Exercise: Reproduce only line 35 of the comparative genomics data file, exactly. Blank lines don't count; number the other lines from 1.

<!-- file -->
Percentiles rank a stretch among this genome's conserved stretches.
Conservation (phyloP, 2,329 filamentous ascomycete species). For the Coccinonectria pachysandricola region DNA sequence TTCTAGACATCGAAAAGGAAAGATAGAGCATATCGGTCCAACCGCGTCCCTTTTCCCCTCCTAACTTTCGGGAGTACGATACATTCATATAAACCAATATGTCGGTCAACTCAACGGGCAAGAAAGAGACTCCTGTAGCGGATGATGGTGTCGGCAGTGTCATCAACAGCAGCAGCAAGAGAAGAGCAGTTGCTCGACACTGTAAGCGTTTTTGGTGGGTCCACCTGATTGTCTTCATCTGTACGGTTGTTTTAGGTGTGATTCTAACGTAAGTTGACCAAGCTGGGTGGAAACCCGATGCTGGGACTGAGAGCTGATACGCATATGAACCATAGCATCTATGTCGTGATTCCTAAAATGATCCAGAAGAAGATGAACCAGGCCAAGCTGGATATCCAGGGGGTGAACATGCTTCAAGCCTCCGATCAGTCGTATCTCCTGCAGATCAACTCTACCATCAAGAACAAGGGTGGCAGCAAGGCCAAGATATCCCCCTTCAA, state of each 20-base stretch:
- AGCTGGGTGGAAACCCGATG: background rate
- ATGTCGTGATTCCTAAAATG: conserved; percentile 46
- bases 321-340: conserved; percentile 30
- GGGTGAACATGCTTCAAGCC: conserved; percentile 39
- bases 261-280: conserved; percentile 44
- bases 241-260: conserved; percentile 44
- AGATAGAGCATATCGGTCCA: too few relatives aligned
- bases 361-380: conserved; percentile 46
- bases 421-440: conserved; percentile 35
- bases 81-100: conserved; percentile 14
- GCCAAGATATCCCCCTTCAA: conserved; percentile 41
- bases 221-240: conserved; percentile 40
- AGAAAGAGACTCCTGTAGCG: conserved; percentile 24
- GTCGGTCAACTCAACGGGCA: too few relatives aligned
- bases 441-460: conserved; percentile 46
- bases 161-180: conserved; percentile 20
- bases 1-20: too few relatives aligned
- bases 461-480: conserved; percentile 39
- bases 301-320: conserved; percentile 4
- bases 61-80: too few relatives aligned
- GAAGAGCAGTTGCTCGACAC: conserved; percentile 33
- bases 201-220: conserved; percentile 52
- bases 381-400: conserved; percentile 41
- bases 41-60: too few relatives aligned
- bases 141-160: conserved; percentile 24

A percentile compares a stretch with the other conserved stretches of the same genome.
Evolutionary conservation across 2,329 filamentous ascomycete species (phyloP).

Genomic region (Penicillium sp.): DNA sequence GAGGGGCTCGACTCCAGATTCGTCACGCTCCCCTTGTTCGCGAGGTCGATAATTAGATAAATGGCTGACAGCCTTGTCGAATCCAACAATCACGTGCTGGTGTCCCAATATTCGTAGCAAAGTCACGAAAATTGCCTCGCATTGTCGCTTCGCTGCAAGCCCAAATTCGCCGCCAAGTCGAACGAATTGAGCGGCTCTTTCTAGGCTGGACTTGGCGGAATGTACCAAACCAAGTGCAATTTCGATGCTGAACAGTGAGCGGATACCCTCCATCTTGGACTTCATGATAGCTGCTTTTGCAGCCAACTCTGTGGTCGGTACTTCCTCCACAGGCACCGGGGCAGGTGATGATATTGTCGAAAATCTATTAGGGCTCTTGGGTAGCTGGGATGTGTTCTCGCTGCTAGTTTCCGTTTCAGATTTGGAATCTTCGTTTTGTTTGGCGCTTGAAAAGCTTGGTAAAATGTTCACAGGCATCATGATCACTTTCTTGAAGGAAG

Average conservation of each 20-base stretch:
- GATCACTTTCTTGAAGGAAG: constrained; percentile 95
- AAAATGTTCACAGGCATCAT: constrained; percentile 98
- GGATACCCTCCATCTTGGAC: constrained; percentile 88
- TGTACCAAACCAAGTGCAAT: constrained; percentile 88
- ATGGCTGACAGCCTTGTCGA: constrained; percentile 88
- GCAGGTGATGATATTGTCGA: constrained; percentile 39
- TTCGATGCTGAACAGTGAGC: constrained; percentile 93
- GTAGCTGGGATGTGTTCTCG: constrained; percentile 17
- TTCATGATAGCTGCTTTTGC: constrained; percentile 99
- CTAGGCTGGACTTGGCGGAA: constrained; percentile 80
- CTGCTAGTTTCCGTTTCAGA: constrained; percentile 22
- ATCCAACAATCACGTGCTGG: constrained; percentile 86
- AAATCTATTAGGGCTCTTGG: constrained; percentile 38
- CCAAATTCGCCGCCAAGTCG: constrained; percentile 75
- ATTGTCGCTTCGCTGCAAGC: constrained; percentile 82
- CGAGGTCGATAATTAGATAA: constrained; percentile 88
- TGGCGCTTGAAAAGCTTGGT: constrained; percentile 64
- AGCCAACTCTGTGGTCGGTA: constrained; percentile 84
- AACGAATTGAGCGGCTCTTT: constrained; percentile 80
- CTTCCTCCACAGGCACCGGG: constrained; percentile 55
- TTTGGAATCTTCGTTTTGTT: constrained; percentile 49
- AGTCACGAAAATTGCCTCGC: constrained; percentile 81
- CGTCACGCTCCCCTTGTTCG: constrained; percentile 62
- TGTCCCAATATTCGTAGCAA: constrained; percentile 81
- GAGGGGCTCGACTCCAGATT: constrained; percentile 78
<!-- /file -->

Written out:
- TGTACCAAACCAAGTGCAAT: constrained; percentile 88